About Frank Dituri
Frank Dituri is a photographer who transforms the everyday, the recognizable, and the obvious into images that border on the surreal. His play on rich black and white tonalities and composition heighten the mystery of often somber images, giving his work a unique aesthetic and style.
Mr. Dituri's art is exhibited in the United States, Europe, and Asia. Twenty books of his images have been published, and his work can be found in numerous public and private collections. He is currently in the art departments at C.W. Post, Long Island University, Libera Accademia di Belle Arti in Florence, Italy, and is a teaching artist for the LTA/Guggenheim Museum Program.
Frank Dituri Ŕ un fotografo che ama trasformare il quotidiano, il riconoscibile e l'ovvio in immagini al confine col surreale. Il suo gioco compositivo di tonalitÓ bianche e nere esalta il generale mistero delle sue immagini spesso cupe, e dÓ alle sue opere un effetto estetico unico ed il suo stile personale.
Le opere di Dituri sono permanentemente esposte negli USA, in Europa e in Asia. Ha pubblicato numerosi libri delle sue opere ed Ŕ stato recensito in molte pubblicazioni di prestigio. Le sue opere fanno parte di molte collezioni pubbliche e private. ╚ attualmente impegnato nel dipartimento d'arte della Long Island University, alla Libera Accademia di Belle Arti di Firenze e quale artista insegnante nel Programma del Guggenheim Museum.
The images (of Frank Dituri) seduce you on two levels: aesthetically in the beauty of its forms and psychologically in the uncertainty they elicit. When we see the back of a person's head, we wonder and are interested in the mysteryŚwe are forced to ask what's going on. The viewer must get involved or participate in the composition,' says Dituri. The varying shades of gray or tonal contrast present in his images are sensual, often abstracting the subjects to geometrical forms, while at the same time capturing a fragile moment in timeŚof spirituality, of stasis, of foreboding, of transcendence.
—Cristina Colasanto, la Repubblica (New York Edition)
In this latest series of low-lit, matte textured landscapes and solo figures usually set outdoors, the geographic location is of relatively little importance though the Italian-American photographer spends considerable time in the Tuscan countryside as well as in the leafy suburbs hugging New York City. In a fascinating way, he can transform a gritty American street of an old industrial river town into a fantastic and neo-surreal Italian city, as if shot in black and white by Roberto Rossellini.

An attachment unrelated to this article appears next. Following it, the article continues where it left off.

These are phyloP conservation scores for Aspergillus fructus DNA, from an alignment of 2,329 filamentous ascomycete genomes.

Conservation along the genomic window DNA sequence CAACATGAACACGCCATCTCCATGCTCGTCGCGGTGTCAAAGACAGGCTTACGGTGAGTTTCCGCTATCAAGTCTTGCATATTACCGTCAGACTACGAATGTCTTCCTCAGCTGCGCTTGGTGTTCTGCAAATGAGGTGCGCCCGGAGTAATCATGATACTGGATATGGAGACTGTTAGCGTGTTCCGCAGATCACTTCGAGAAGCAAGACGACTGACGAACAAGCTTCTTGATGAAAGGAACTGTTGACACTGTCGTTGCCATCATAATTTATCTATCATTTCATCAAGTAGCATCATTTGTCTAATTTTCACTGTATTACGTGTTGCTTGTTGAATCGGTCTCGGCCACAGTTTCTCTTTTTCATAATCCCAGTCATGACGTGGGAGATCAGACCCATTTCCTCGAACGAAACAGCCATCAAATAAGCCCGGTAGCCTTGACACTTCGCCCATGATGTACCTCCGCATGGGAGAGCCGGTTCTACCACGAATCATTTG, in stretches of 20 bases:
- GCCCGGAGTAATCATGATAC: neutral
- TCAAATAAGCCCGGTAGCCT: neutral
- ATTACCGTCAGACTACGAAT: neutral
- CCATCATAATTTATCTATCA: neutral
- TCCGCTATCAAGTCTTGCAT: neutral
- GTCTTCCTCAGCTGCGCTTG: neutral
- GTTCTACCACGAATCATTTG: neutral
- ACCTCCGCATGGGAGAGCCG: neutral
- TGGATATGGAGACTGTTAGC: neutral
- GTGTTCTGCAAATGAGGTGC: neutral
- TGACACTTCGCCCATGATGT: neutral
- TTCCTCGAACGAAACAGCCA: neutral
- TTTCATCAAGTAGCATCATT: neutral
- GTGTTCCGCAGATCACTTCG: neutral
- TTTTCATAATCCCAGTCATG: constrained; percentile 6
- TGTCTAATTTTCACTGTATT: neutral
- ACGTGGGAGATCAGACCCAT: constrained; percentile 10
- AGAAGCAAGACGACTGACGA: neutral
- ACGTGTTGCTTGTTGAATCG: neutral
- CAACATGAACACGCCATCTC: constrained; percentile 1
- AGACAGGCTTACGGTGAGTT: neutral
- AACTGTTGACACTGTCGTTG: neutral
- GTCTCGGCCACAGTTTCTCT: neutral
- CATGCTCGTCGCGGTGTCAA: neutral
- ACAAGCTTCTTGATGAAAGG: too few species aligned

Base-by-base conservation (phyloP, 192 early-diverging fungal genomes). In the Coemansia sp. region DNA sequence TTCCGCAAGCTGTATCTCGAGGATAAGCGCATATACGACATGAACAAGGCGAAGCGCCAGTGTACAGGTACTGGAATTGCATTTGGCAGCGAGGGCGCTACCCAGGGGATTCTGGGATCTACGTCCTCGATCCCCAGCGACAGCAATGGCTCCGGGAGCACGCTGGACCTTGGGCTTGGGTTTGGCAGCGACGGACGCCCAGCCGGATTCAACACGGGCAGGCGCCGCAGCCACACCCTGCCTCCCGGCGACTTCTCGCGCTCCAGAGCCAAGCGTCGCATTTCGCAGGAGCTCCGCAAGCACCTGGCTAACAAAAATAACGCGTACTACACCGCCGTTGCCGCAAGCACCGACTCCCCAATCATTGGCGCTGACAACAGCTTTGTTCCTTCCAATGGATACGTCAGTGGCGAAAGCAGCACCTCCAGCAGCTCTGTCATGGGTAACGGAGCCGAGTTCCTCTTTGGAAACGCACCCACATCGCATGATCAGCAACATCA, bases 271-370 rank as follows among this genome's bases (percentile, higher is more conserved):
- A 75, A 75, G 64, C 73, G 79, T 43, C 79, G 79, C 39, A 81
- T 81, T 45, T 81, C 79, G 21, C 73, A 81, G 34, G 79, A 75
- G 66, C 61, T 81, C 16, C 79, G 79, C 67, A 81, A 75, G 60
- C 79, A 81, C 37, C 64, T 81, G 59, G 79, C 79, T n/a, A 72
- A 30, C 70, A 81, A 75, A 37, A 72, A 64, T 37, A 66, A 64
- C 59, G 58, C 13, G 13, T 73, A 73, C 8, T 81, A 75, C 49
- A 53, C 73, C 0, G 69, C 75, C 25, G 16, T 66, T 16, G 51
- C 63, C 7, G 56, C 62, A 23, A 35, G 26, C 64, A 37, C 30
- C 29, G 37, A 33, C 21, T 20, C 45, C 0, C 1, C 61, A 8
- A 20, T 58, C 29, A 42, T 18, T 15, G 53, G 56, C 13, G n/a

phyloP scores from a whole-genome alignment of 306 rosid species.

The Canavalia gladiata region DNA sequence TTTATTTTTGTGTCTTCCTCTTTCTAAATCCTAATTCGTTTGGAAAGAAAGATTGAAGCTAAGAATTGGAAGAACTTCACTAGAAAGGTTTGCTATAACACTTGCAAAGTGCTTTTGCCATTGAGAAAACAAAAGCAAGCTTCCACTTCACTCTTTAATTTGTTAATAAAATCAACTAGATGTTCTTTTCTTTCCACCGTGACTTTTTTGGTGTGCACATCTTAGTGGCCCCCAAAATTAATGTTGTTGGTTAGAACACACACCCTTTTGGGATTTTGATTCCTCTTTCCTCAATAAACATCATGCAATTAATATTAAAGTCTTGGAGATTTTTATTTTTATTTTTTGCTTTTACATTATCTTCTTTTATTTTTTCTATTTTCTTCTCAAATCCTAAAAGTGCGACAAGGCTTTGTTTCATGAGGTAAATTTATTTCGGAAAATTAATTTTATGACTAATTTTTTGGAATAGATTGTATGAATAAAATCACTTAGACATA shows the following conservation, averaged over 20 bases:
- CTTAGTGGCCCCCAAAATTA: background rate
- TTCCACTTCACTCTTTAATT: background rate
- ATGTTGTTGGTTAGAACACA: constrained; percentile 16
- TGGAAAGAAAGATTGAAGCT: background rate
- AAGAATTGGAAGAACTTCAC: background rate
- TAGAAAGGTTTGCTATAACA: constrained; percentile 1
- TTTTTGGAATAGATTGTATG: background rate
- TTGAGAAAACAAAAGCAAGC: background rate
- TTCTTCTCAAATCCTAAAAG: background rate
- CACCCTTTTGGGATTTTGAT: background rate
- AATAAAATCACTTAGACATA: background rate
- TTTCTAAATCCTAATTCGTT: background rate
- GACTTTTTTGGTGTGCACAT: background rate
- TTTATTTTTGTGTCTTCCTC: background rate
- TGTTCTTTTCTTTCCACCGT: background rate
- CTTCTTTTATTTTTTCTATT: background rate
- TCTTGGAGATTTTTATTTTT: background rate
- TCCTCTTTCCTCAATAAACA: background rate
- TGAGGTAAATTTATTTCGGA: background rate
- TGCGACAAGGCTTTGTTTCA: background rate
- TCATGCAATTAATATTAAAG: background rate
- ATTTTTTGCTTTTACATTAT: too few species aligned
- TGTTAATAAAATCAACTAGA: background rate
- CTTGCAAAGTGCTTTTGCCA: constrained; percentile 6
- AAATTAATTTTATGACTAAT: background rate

—Judd Tully, Introduction to Lux Lunae
Frank Dituri is a photographer who is drawn to the mysterious. He photographs the landscape in twilight or at night, when gloom lends trees and foliage a strange and unearthly aspect that suggests something threatening because unknowable.
Dituri's images of people are likewise shrouded in some kind of ambiguity. We seldom see them whole or are permitted to know exactly what they are doing. Their faces are obscure and their bodies often seem less than solid. Those caught in his photographs appear to be in the act of appearing or disappearing--not just going or coming, but as though they are real and yet ethereal at the same moment.
Dituri also is drawn to what light can do to suggest varying aspects of mystery.He is sensitive to the moments when it illuminates portions of nature, when it sharpens the edge of a column or a wall, or picks out a section of the human body to create unusual shapes on walls and rocks and living matter. As a result, his images reveal forms that ordinarily are not seen and that therefore lend a haunting aspect to what usually is commonplace. In his images, the light often seems to emanate from an unseen source, suggesting a kind of sacred or supernatural illumination.
Dituri's images seem especially appropriate for this project because Cystic Fibrosis is a somewhat mysterious disease, more manageable now than formerly but still not completely understood. As many of the images suggest, those afflicted must seem to be living in a kind of half-light-- in a world that is somewhat shrouded compared to that of healthy individuals. Nevertheless, with their alternations of light and shadow, these images also project a feeling of hope and possibility in what otherwise might be a uniformly dark universe for those so afflicted.
Naomi Rosenblum, A World History of Photography
Bluebird in My Window
By Frank Dituri
1st ed.; (November, 2007)
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